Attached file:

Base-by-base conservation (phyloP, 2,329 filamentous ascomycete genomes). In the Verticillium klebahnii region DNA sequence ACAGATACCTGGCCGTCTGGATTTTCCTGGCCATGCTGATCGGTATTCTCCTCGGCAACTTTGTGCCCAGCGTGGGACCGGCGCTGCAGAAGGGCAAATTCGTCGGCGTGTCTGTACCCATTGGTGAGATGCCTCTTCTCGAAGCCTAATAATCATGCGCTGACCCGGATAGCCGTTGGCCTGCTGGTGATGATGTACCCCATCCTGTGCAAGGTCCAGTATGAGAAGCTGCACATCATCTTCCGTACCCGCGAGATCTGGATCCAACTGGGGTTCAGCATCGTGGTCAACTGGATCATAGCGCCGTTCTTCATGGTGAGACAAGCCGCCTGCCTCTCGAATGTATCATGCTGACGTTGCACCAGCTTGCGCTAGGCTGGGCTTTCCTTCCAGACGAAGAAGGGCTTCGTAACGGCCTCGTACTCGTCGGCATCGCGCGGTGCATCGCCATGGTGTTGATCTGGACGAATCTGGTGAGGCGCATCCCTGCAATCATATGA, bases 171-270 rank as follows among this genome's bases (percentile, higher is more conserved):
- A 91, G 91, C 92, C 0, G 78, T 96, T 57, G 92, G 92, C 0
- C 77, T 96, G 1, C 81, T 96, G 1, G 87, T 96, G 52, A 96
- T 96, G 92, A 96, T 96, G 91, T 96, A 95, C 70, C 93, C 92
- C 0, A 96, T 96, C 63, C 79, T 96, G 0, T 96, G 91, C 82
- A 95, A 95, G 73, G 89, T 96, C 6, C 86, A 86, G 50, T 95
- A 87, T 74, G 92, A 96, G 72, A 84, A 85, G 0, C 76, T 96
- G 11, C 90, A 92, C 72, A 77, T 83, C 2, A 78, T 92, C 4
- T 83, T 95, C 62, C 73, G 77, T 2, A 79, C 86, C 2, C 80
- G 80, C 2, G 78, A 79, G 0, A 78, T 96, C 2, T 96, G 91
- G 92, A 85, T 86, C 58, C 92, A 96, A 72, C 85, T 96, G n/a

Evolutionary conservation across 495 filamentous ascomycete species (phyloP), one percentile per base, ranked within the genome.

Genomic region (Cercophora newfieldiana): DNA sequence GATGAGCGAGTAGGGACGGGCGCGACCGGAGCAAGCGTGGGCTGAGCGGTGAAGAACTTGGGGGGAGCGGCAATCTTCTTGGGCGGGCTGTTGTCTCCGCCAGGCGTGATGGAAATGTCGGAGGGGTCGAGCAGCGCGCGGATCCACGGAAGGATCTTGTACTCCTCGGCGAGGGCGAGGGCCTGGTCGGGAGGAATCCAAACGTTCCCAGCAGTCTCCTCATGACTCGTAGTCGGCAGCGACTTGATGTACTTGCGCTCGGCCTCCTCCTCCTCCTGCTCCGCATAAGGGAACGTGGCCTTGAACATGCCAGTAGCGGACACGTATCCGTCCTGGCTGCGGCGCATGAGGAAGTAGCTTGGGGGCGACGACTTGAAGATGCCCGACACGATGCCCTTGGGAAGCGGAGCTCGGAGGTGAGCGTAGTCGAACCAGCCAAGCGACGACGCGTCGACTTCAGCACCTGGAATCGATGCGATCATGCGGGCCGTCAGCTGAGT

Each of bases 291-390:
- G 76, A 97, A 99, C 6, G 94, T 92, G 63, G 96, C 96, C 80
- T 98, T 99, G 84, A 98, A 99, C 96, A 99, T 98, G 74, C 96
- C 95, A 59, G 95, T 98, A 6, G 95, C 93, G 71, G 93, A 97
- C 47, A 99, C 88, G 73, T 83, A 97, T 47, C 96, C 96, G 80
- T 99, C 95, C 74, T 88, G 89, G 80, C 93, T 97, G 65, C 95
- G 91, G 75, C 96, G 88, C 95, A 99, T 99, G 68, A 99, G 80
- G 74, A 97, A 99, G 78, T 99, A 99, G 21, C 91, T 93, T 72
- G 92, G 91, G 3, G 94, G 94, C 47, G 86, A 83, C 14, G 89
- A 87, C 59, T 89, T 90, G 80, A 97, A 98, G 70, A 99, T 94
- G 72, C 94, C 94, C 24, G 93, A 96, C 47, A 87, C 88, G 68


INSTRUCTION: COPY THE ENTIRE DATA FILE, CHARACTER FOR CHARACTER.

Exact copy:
Base-by-base conservation (phyloP, 2,329 filamentous ascomycete genomes). In the Verticillium klebahnii region DNA sequence ACAGATACCTGGCCGTCTGGATTTTCCTGGCCATGCTGATCGGTATTCTCCTCGGCAACTTTGTGCCCAGCGTGGGACCGGCGCTGCAGAAGGGCAAATTCGTCGGCGTGTCTGTACCCATTGGTGAGATGCCTCTTCTCGAAGCCTAATAATCATGCGCTGACCCGGATAGCCGTTGGCCTGCTGGTGATGATGTACCCCATCCTGTGCAAGGTCCAGTATGAGAAGCTGCACATCATCTTCCGTACCCGCGAGATCTGGATCCAACTGGGGTTCAGCATCGTGGTCAACTGGATCATAGCGCCGTTCTTCATGGTGAGACAAGCCGCCTGCCTCTCGAATGTATCATGCTGACGTTGCACCAGCTTGCGCTAGGCTGGGCTTTCCTTCCAGACGAAGAAGGGCTTCGTAACGGCCTCGTACTCGTCGGCATCGCGCGGTGCATCGCCATGGTGTTGATCTGGACGAATCTGGTGAGGCGCATCCCTGCAATCATATGA, bases 171-270 rank as follows among this genome's bases (percentile, higher is more conserved):
- A 91, G 91, C 92, C 0, G 78, T 96, T 57, G 92, G 92, C 0
- C 77, T 96, G 1, C 81, T 96, G 1, G 87, T 96, G 52, A 96
- T 96, G 92, A 96, T 96, G 91, T 96, A 95, C 70, C 93, C 92
- C 0, A 96, T 96, C 63, C 79, T 96, G 0, T 96, G 91, C 82
- A 95, A 95, G 73, G 89, T 96, C 6, C 86, A 86, G 50, T 95
- A 87, T 74, G 92, A 96, G 72, A 84, A 85, G 0, C 76, T 96
- G 11, C 90, A 92, C 72, A 77, T 83, C 2, A 78, T 92, C 4
- T 83, T 95, C 62, C 73, G 77, T 2, A 79, C 86, C 2, C 80
- G 80, C 2, G 78, A 79, G 0, A 78, T 96, C 2, T 96, G 91
- G 92, A 85, T 86, C 58, C 92, A 96, A 72, C 85, T 96, G n/a

Evolutionary conservation across 495 filamentous ascomycete species (phyloP), one percentile per base, ranked within the genome.

Genomic region (Cercophora newfieldiana): DNA sequence GATGAGCGAGTAGGGACGGGCGCGACCGGAGCAAGCGTGGGCTGAGCGGTGAAGAACTTGGGGGGAGCGGCAATCTTCTTGGGCGGGCTGTTGTCTCCGCCAGGCGTGATGGAAATGTCGGAGGGGTCGAGCAGCGCGCGGATCCACGGAAGGATCTTGTACTCCTCGGCGAGGGCGAGGGCCTGGTCGGGAGGAATCCAAACGTTCCCAGCAGTCTCCTCATGACTCGTAGTCGGCAGCGACTTGATGTACTTGCGCTCGGCCTCCTCCTCCTCCTGCTCCGCATAAGGGAACGTGGCCTTGAACATGCCAGTAGCGGACACGTATCCGTCCTGGCTGCGGCGCATGAGGAAGTAGCTTGGGGGCGACGACTTGAAGATGCCCGACACGATGCCCTTGGGAAGCGGAGCTCGGAGGTGAGCGTAGTCGAACCAGCCAAGCGACGACGCGTCGACTTCAGCACCTGGAATCGATGCGATCATGCGGGCCGTCAGCTGAGT

Each of bases 291-390:
- G 76, A 97, A 99, C 6, G 94, T 92, G 63, G 96, C 96, C 80
- T 98, T 99, G 84, A 98, A 99, C 96, A 99, T 98, G 74, C 96
- C 95, A 59, G 95, T 98, A 6, G 95, C 93, G 71, G 93, A 97
- C 47, A 99, C 88, G 73, T 83, A 97, T 47, C 96, C 96, G 80
- T 99, C 95, C 74, T 88, G 89, G 80, C 93, T 97, G 65, C 95
- G 91, G 75, C 96, G 88, C 95, A 99, T 99, G 68, A 99, G 80
- G 74, A 97, A 99, G 78, T 99, A 99, G 21, C 91, T 93, T 72
- G 92, G 91, G 3, G 94, G 94, C 47, G 86, A 83, C 14, G 89
- A 87, C 59, T 89, T 90, G 80, A 97, A 98, G 70, A 99, T 94
- G 72, C 94, C 94, C 24, G 93, A 96, C 47, A 87, C 88, G 68